100% Sauvignon Blanc
About the Marc Nomblot Concrete Egg:
From Forbes “Ceramic clay used for wine fermentation, storage, and as a transport vessel is as old as ancient Greco/Roman culture. One of the Roman provinces, Gaul (France) at first eschewed using the ceramic amphora, preferring instead to make use of its abundant oak forests. But the French came around.
Between then and into the early twentieth century, a great deal of wine in Europe and in California went into concrete tanks. Along the way, however, winemakers found oak barrels to be more than just vessels; they imparted flavors and they even seemed to be good for aging wine. Wooden vats and small barrels went into service alongside concrete.
Like concrete, stainless steel preserves the juice’s fruit quality during fermentation. Unlike concrete, stainless does not have a direct effect on the wine’s structure, which was viewed as a plus in the early 1970s, when the desire for fresh, new wine styles demanded a non-intrusive wine tank.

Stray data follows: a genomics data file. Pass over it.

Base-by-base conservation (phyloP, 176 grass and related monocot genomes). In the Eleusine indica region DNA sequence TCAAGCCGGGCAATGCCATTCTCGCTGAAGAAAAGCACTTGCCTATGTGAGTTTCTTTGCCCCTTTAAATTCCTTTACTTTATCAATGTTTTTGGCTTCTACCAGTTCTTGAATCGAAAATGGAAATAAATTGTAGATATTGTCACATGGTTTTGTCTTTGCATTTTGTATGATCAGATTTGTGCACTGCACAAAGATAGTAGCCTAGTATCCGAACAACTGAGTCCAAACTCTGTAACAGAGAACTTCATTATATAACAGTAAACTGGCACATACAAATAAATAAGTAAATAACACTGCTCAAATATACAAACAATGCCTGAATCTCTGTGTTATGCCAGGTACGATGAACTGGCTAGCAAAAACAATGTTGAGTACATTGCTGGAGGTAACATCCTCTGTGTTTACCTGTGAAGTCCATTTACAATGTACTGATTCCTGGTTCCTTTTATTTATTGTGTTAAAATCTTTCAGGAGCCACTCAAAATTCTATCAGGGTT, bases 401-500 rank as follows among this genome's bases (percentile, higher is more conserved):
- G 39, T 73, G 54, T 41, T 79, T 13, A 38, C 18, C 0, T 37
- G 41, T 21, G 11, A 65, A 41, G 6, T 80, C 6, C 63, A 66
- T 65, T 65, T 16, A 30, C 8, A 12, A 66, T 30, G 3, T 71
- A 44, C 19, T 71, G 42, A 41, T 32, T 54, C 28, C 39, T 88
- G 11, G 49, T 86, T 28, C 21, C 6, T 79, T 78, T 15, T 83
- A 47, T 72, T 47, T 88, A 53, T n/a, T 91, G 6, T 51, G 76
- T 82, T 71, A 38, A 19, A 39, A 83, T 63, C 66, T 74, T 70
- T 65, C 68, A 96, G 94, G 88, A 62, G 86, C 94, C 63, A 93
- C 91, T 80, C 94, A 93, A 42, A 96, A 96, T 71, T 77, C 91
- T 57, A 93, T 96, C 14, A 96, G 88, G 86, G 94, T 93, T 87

Stainless steel tanks rather quickly became the preferred fermentation vessel in much of the wine world, but concrete continued to be used in renown regions like Bordeaux and Burgundy. Italy’s Nico Velo and France’s Nomblot, have been two of Europe’s main concrete tank manufacturers. Nomblot discovered the egg…let me explain.
The story is that the renowned Rhone winemaker, Michel Chapoutier, who embraced mystical biodynamic agriculture and winemaking methods, claimed the shape of the egg concentrated celestial energy . Nomblot designed an egg-shaped concrete tank for him.”